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aamir's picture

logo design


can somebody give me guideline how to design good logo?

jimhack3's picture

Simple is key! It has to mean something is another key.

Good Luck,

mufeezahamed's picture


JasonP's picture

I attempted to put a link to a really good article that would be a good resource here, but was blocked from doing so. That's too bad and would have been a nice assistance to the artist. :(

IntegraphixDesign's picture

First and foremost - make sure it looks good in black/white/grayscale first before adding color. It's exceptionally important because not all applications of the logo will be in color. Additionally, attempt at all costs not to make it too busy - usually one or two elements is good enough.

//Jenn @

grafixmac's picture

First you need to know where your logo is going to be used. Is this for a brick and mortar company that will need to use the logo on print materials in many forms and media? Or is this strictly going to be used for someone's blog; never intending to be used on anything resembling a piece of paper? Or is this a brand logo, meant to be used for a specific product?

If if is the first, then reproducibility is the key. As Integraphix says, design from black and white up. Any corporate logo must be able to be reduced to its most simple form, black and white, or more specifically, all black or all white. Then design the color into the logo.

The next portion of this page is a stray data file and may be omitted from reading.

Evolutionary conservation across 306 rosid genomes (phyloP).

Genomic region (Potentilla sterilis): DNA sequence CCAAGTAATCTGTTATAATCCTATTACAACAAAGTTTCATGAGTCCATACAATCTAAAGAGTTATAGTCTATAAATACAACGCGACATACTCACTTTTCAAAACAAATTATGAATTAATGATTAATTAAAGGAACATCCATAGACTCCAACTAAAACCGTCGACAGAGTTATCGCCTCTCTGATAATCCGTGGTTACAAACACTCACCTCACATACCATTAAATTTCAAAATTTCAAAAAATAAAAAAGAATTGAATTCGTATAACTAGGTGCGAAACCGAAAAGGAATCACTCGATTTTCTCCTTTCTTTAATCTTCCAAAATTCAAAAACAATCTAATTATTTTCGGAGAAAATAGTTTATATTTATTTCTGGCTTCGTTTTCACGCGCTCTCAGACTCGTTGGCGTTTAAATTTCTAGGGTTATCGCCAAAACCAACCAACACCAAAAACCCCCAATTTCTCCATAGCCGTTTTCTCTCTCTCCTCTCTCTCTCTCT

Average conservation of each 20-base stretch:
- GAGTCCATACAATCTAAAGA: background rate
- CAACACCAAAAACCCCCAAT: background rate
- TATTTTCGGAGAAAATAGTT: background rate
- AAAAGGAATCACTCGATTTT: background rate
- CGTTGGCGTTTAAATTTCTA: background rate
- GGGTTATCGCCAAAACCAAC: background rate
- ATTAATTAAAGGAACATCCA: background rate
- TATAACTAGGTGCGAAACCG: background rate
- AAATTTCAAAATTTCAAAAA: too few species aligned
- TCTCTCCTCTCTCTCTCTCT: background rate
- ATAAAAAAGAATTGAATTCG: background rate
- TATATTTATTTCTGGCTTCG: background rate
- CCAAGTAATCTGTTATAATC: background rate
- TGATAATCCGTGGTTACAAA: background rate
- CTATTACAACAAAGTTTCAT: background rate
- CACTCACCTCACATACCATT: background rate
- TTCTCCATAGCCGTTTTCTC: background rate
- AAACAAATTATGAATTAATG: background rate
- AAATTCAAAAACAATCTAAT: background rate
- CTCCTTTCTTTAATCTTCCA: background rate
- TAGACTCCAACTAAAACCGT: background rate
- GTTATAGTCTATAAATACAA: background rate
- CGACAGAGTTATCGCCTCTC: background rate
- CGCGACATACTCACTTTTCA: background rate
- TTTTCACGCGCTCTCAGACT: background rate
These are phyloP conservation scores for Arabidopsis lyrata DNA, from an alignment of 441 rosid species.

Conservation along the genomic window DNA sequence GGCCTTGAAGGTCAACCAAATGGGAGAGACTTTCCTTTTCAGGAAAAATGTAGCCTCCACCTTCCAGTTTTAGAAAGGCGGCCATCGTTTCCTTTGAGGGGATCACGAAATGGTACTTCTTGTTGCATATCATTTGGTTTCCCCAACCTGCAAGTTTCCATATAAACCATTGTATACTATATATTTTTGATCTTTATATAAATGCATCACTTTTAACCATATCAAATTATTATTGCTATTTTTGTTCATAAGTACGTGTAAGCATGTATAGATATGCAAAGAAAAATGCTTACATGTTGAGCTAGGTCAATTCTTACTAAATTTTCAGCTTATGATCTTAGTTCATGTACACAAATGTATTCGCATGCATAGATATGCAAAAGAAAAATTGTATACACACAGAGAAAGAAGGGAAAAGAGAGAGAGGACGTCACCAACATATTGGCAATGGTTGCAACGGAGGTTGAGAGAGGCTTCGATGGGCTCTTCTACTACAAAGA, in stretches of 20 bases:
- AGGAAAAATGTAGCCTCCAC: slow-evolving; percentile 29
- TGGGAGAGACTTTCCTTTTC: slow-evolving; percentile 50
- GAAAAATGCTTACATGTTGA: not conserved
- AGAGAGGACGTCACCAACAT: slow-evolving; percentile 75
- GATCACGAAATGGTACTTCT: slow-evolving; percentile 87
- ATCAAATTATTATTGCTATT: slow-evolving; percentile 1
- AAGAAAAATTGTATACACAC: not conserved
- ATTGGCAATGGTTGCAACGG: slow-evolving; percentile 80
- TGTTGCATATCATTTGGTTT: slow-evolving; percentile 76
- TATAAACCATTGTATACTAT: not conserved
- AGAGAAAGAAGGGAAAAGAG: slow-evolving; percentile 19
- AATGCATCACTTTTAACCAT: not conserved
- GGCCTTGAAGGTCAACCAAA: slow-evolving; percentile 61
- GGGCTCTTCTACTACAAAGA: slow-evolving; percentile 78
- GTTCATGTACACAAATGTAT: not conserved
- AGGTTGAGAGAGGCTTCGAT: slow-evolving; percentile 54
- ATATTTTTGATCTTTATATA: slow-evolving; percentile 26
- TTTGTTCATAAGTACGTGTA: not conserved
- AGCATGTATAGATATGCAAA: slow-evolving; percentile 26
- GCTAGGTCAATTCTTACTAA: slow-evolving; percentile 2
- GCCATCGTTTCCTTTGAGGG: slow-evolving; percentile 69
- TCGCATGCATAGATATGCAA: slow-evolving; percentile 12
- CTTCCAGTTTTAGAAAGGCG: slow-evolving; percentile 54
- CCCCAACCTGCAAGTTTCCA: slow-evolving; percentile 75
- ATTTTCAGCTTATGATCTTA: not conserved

Think about what fonts portray that business. For example, if it's a construction business, you wouldn't use a script font; you would want a big bold thick font, maybe a sans serif or a slab serif. What about colors. Stick with solid colors and later work in gradients if you absolutely must, but I would stay away from them for a corporate logo.

Also look for multiple ways of designing the logo. Can it be used as a monogram (just the company's initials), would it work better as just being typeset, or maybe just an image; or some combo of text and images. It all depends on the company, the industry and the client.

If you are designing for a product, there is more flexibility allowed. Here it is more acceptable to use gradients, bevels, shadows and other effects not typically seen in a corporate logo.

For the Web, go nuts.

garuru's picture

Each elemment must have a reason. You can try mixing ideas.

LogoGeek's picture
3 pencils

Your logo should be:

Effective without color
Your logo must be able to be scaled without losing its meaning